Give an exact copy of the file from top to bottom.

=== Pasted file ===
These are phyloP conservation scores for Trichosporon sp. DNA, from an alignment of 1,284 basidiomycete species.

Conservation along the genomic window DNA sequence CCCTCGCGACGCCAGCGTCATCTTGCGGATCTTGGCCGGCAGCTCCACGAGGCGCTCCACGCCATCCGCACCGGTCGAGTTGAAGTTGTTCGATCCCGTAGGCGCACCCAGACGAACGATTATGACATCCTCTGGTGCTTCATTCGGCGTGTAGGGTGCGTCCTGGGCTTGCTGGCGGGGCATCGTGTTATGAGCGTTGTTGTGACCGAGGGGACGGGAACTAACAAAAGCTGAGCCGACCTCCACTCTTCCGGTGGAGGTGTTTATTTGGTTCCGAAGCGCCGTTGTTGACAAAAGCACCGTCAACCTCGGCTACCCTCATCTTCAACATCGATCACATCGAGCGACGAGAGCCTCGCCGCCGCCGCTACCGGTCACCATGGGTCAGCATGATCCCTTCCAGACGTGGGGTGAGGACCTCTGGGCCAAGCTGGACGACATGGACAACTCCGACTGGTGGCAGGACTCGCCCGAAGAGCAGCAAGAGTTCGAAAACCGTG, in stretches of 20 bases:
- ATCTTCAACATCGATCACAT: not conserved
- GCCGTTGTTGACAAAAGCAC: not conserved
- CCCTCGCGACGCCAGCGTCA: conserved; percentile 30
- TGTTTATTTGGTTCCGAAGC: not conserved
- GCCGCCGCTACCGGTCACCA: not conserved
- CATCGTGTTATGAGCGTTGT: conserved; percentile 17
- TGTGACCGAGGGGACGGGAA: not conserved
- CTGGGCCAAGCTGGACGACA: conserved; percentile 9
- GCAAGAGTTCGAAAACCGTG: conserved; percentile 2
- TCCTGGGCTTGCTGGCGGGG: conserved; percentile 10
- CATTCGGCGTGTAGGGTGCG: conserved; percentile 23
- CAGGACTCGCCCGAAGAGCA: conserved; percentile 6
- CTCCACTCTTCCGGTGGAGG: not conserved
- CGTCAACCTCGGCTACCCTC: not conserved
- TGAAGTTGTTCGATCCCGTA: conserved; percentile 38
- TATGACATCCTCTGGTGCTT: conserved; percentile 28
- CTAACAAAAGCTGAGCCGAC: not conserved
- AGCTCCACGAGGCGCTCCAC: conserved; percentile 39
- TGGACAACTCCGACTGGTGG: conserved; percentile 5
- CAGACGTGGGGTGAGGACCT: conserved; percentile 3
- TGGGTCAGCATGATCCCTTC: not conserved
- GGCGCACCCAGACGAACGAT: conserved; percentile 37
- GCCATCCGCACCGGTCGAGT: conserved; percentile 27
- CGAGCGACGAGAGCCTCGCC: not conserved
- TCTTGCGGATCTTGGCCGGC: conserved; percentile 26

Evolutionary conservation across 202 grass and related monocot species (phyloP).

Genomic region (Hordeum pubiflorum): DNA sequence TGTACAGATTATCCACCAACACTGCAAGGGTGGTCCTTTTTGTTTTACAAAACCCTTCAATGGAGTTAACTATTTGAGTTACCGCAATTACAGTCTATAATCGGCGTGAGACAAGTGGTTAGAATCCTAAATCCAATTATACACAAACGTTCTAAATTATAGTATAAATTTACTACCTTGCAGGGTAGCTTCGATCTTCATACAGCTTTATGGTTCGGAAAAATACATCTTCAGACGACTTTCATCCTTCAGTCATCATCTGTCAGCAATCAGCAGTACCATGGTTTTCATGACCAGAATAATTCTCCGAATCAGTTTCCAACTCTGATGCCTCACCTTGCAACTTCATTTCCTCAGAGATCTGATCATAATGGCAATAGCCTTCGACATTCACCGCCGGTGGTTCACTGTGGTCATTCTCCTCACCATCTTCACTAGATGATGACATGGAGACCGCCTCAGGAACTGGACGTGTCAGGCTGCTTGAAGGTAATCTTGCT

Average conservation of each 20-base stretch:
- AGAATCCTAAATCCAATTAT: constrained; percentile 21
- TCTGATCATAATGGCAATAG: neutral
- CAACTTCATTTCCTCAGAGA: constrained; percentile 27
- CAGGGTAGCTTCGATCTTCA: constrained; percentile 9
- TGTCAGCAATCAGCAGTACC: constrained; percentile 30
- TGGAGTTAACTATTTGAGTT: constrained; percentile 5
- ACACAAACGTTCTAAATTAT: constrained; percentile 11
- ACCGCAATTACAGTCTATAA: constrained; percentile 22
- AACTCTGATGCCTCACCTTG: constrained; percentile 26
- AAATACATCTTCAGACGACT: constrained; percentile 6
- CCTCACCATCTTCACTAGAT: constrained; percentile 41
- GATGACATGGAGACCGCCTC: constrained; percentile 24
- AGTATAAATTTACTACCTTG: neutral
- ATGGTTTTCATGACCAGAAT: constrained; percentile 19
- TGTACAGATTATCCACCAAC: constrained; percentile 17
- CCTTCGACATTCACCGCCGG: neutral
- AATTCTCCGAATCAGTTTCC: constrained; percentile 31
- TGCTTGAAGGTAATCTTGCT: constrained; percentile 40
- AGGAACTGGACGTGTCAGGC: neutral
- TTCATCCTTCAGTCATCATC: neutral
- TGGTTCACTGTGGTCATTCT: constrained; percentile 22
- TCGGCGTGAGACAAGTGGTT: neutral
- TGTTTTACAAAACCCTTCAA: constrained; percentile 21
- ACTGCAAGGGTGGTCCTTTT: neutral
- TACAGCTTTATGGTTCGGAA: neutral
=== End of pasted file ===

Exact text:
These are phyloP conservation scores for Trichosporon sp. DNA, from an alignment of 1,284 basidiomycete species.

Conservation along the genomic window DNA sequence CCCTCGCGACGCCAGCGTCATCTTGCGGATCTTGGCCGGCAGCTCCACGAGGCGCTCCACGCCATCCGCACCGGTCGAGTTGAAGTTGTTCGATCCCGTAGGCGCACCCAGACGAACGATTATGACATCCTCTGGTGCTTCATTCGGCGTGTAGGGTGCGTCCTGGGCTTGCTGGCGGGGCATCGTGTTATGAGCGTTGTTGTGACCGAGGGGACGGGAACTAACAAAAGCTGAGCCGACCTCCACTCTTCCGGTGGAGGTGTTTATTTGGTTCCGAAGCGCCGTTGTTGACAAAAGCACCGTCAACCTCGGCTACCCTCATCTTCAACATCGATCACATCGAGCGACGAGAGCCTCGCCGCCGCCGCTACCGGTCACCATGGGTCAGCATGATCCCTTCCAGACGTGGGGTGAGGACCTCTGGGCCAAGCTGGACGACATGGACAACTCCGACTGGTGGCAGGACTCGCCCGAAGAGCAGCAAGAGTTCGAAAACCGTG, in stretches of 20 bases:
- ATCTTCAACATCGATCACAT: not conserved
- GCCGTTGTTGACAAAAGCAC: not conserved
- CCCTCGCGACGCCAGCGTCA: conserved; percentile 30
- TGTTTATTTGGTTCCGAAGC: not conserved
- GCCGCCGCTACCGGTCACCA: not conserved
- CATCGTGTTATGAGCGTTGT: conserved; percentile 17
- TGTGACCGAGGGGACGGGAA: not conserved
- CTGGGCCAAGCTGGACGACA: conserved; percentile 9
- GCAAGAGTTCGAAAACCGTG: conserved; percentile 2
- TCCTGGGCTTGCTGGCGGGG: conserved; percentile 10
- CATTCGGCGTGTAGGGTGCG: conserved; percentile 23
- CAGGACTCGCCCGAAGAGCA: conserved; percentile 6
- CTCCACTCTTCCGGTGGAGG: not conserved
- CGTCAACCTCGGCTACCCTC: not conserved
- TGAAGTTGTTCGATCCCGTA: conserved; percentile 38
- TATGACATCCTCTGGTGCTT: conserved; percentile 28
- CTAACAAAAGCTGAGCCGAC: not conserved
- AGCTCCACGAGGCGCTCCAC: conserved; percentile 39
- TGGACAACTCCGACTGGTGG: conserved; percentile 5
- CAGACGTGGGGTGAGGACCT: conserved; percentile 3
- TGGGTCAGCATGATCCCTTC: not conserved
- GGCGCACCCAGACGAACGAT: conserved; percentile 37
- GCCATCCGCACCGGTCGAGT: conserved; percentile 27
- CGAGCGACGAGAGCCTCGCC: not conserved
- TCTTGCGGATCTTGGCCGGC: conserved; percentile 26

Evolutionary conservation across 202 grass and related monocot species (phyloP).

Genomic region (Hordeum pubiflorum): DNA sequence TGTACAGATTATCCACCAACACTGCAAGGGTGGTCCTTTTTGTTTTACAAAACCCTTCAATGGAGTTAACTATTTGAGTTACCGCAATTACAGTCTATAATCGGCGTGAGACAAGTGGTTAGAATCCTAAATCCAATTATACACAAACGTTCTAAATTATAGTATAAATTTACTACCTTGCAGGGTAGCTTCGATCTTCATACAGCTTTATGGTTCGGAAAAATACATCTTCAGACGACTTTCATCCTTCAGTCATCATCTGTCAGCAATCAGCAGTACCATGGTTTTCATGACCAGAATAATTCTCCGAATCAGTTTCCAACTCTGATGCCTCACCTTGCAACTTCATTTCCTCAGAGATCTGATCATAATGGCAATAGCCTTCGACATTCACCGCCGGTGGTTCACTGTGGTCATTCTCCTCACCATCTTCACTAGATGATGACATGGAGACCGCCTCAGGAACTGGACGTGTCAGGCTGCTTGAAGGTAATCTTGCT

Average conservation of each 20-base stretch:
- AGAATCCTAAATCCAATTAT: constrained; percentile 21
- TCTGATCATAATGGCAATAG: neutral
- CAACTTCATTTCCTCAGAGA: constrained; percentile 27
- CAGGGTAGCTTCGATCTTCA: constrained; percentile 9
- TGTCAGCAATCAGCAGTACC: constrained; percentile 30
- TGGAGTTAACTATTTGAGTT: constrained; percentile 5
- ACACAAACGTTCTAAATTAT: constrained; percentile 11
- ACCGCAATTACAGTCTATAA: constrained; percentile 22
- AACTCTGATGCCTCACCTTG: constrained; percentile 26
- AAATACATCTTCAGACGACT: constrained; percentile 6
- CCTCACCATCTTCACTAGAT: constrained; percentile 41
- GATGACATGGAGACCGCCTC: constrained; percentile 24
- AGTATAAATTTACTACCTTG: neutral
- ATGGTTTTCATGACCAGAAT: constrained; percentile 19
- TGTACAGATTATCCACCAAC: constrained; percentile 17
- CCTTCGACATTCACCGCCGG: neutral
- AATTCTCCGAATCAGTTTCC: constrained; percentile 31
- TGCTTGAAGGTAATCTTGCT: constrained; percentile 40
- AGGAACTGGACGTGTCAGGC: neutral
- TTCATCCTTCAGTCATCATC: neutral
- TGGTTCACTGTGGTCATTCT: constrained; percentile 22
- TCGGCGTGAGACAAGTGGTT: neutral
- TGTTTTACAAAACCCTTCAA: constrained; percentile 21
- ACTGCAAGGGTGGTCCTTTT: neutral
- TACAGCTTTATGGTTCGGAA: neutral